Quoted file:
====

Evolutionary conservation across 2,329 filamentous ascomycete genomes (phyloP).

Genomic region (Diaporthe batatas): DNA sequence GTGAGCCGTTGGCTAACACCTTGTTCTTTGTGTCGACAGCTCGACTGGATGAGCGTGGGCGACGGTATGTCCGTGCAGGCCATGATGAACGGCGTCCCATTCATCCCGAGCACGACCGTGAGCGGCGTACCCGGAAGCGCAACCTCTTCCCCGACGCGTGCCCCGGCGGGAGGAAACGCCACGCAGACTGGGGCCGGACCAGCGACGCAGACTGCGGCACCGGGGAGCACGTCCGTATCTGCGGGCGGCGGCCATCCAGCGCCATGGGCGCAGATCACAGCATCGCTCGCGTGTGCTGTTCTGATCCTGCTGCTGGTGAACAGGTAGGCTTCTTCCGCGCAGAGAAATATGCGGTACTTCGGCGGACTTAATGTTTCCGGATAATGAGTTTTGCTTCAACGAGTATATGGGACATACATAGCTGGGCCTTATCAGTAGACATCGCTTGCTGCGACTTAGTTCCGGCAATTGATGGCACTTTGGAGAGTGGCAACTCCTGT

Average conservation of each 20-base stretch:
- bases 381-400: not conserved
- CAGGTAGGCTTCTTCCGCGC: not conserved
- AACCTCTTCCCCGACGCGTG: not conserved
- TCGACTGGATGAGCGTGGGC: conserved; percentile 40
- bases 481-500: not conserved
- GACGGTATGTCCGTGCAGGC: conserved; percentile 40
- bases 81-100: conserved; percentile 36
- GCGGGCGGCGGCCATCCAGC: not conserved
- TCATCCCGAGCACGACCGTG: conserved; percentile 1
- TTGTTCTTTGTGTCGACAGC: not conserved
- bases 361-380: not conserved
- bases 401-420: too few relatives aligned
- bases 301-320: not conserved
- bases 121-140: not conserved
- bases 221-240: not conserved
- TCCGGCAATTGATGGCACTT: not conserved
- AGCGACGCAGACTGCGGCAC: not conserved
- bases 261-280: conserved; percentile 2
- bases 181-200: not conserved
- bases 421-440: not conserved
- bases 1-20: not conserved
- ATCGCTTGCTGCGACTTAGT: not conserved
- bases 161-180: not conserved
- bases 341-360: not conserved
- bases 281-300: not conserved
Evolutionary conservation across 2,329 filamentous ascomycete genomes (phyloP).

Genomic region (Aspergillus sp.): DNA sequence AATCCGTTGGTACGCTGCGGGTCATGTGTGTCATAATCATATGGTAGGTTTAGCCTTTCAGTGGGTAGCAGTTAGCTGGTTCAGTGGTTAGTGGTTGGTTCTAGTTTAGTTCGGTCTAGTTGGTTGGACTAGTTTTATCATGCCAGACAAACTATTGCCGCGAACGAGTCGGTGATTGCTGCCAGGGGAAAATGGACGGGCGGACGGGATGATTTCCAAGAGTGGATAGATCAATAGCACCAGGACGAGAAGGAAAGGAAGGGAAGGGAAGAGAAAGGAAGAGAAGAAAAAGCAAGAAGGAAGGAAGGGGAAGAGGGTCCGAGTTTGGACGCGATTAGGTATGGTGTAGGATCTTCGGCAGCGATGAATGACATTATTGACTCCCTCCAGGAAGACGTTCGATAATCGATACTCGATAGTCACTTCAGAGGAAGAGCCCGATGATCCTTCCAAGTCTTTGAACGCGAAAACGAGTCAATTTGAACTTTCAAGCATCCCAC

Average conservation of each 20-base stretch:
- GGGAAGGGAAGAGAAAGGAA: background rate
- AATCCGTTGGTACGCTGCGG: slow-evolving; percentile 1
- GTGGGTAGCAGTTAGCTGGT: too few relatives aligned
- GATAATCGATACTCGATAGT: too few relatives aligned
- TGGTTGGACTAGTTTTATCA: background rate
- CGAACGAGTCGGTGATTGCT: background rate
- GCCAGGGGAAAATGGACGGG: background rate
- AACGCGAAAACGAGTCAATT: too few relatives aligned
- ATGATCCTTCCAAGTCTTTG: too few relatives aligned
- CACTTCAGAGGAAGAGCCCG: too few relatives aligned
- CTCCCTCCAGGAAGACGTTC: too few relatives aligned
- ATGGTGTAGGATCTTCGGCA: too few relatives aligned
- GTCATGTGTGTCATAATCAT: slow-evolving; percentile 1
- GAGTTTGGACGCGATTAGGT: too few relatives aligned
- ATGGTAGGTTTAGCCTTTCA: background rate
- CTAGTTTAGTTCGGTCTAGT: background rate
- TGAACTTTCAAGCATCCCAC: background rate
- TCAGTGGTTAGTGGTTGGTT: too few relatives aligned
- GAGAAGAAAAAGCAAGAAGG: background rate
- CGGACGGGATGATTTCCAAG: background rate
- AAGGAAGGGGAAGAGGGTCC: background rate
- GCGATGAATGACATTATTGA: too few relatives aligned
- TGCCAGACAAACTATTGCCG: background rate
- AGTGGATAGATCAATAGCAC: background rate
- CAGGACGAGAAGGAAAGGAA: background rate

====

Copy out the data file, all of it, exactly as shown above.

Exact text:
Evolutionary conservation across 2,329 filamentous ascomycete genomes (phyloP).

Genomic region (Diaporthe batatas): DNA sequence GTGAGCCGTTGGCTAACACCTTGTTCTTTGTGTCGACAGCTCGACTGGATGAGCGTGGGCGACGGTATGTCCGTGCAGGCCATGATGAACGGCGTCCCATTCATCCCGAGCACGACCGTGAGCGGCGTACCCGGAAGCGCAACCTCTTCCCCGACGCGTGCCCCGGCGGGAGGAAACGCCACGCAGACTGGGGCCGGACCAGCGACGCAGACTGCGGCACCGGGGAGCACGTCCGTATCTGCGGGCGGCGGCCATCCAGCGCCATGGGCGCAGATCACAGCATCGCTCGCGTGTGCTGTTCTGATCCTGCTGCTGGTGAACAGGTAGGCTTCTTCCGCGCAGAGAAATATGCGGTACTTCGGCGGACTTAATGTTTCCGGATAATGAGTTTTGCTTCAACGAGTATATGGGACATACATAGCTGGGCCTTATCAGTAGACATCGCTTGCTGCGACTTAGTTCCGGCAATTGATGGCACTTTGGAGAGTGGCAACTCCTGT

Average conservation of each 20-base stretch:
- bases 381-400: not conserved
- CAGGTAGGCTTCTTCCGCGC: not conserved
- AACCTCTTCCCCGACGCGTG: not conserved
- TCGACTGGATGAGCGTGGGC: conserved; percentile 40
- bases 481-500: not conserved
- GACGGTATGTCCGTGCAGGC: conserved; percentile 40
- bases 81-100: conserved; percentile 36
- GCGGGCGGCGGCCATCCAGC: not conserved
- TCATCCCGAGCACGACCGTG: conserved; percentile 1
- TTGTTCTTTGTGTCGACAGC: not conserved
- bases 361-380: not conserved
- bases 401-420: too few relatives aligned
- bases 301-320: not conserved
- bases 121-140: not conserved
- bases 221-240: not conserved
- TCCGGCAATTGATGGCACTT: not conserved
- AGCGACGCAGACTGCGGCAC: not conserved
- bases 261-280: conserved; percentile 2
- bases 181-200: not conserved
- bases 421-440: not conserved
- bases 1-20: not conserved
- ATCGCTTGCTGCGACTTAGT: not conserved
- bases 161-180: not conserved
- bases 341-360: not conserved
- bases 281-300: not conserved
Evolutionary conservation across 2,329 filamentous ascomycete genomes (phyloP).

Genomic region (Aspergillus sp.): DNA sequence AATCCGTTGGTACGCTGCGGGTCATGTGTGTCATAATCATATGGTAGGTTTAGCCTTTCAGTGGGTAGCAGTTAGCTGGTTCAGTGGTTAGTGGTTGGTTCTAGTTTAGTTCGGTCTAGTTGGTTGGACTAGTTTTATCATGCCAGACAAACTATTGCCGCGAACGAGTCGGTGATTGCTGCCAGGGGAAAATGGACGGGCGGACGGGATGATTTCCAAGAGTGGATAGATCAATAGCACCAGGACGAGAAGGAAAGGAAGGGAAGGGAAGAGAAAGGAAGAGAAGAAAAAGCAAGAAGGAAGGAAGGGGAAGAGGGTCCGAGTTTGGACGCGATTAGGTATGGTGTAGGATCTTCGGCAGCGATGAATGACATTATTGACTCCCTCCAGGAAGACGTTCGATAATCGATACTCGATAGTCACTTCAGAGGAAGAGCCCGATGATCCTTCCAAGTCTTTGAACGCGAAAACGAGTCAATTTGAACTTTCAAGCATCCCAC

Average conservation of each 20-base stretch:
- GGGAAGGGAAGAGAAAGGAA: background rate
- AATCCGTTGGTACGCTGCGG: slow-evolving; percentile 1
- GTGGGTAGCAGTTAGCTGGT: too few relatives aligned
- GATAATCGATACTCGATAGT: too few relatives aligned
- TGGTTGGACTAGTTTTATCA: background rate
- CGAACGAGTCGGTGATTGCT: background rate
- GCCAGGGGAAAATGGACGGG: background rate
- AACGCGAAAACGAGTCAATT: too few relatives aligned
- ATGATCCTTCCAAGTCTTTG: too few relatives aligned
- CACTTCAGAGGAAGAGCCCG: too few relatives aligned
- CTCCCTCCAGGAAGACGTTC: too few relatives aligned
- ATGGTGTAGGATCTTCGGCA: too few relatives aligned
- GTCATGTGTGTCATAATCAT: slow-evolving; percentile 1
- GAGTTTGGACGCGATTAGGT: too few relatives aligned
- ATGGTAGGTTTAGCCTTTCA: background rate
- CTAGTTTAGTTCGGTCTAGT: background rate
- TGAACTTTCAAGCATCCCAC: background rate
- TCAGTGGTTAGTGGTTGGTT: too few relatives aligned
- GAGAAGAAAAAGCAAGAAGG: background rate
- CGGACGGGATGATTTCCAAG: background rate
- AAGGAAGGGGAAGAGGGTCC: background rate
- GCGATGAATGACATTATTGA: too few relatives aligned
- TGCCAGACAAACTATTGCCG: background rate
- AGTGGATAGATCAATAGCAC: background rate
- CAGGACGAGAAGGAAAGGAA: background rate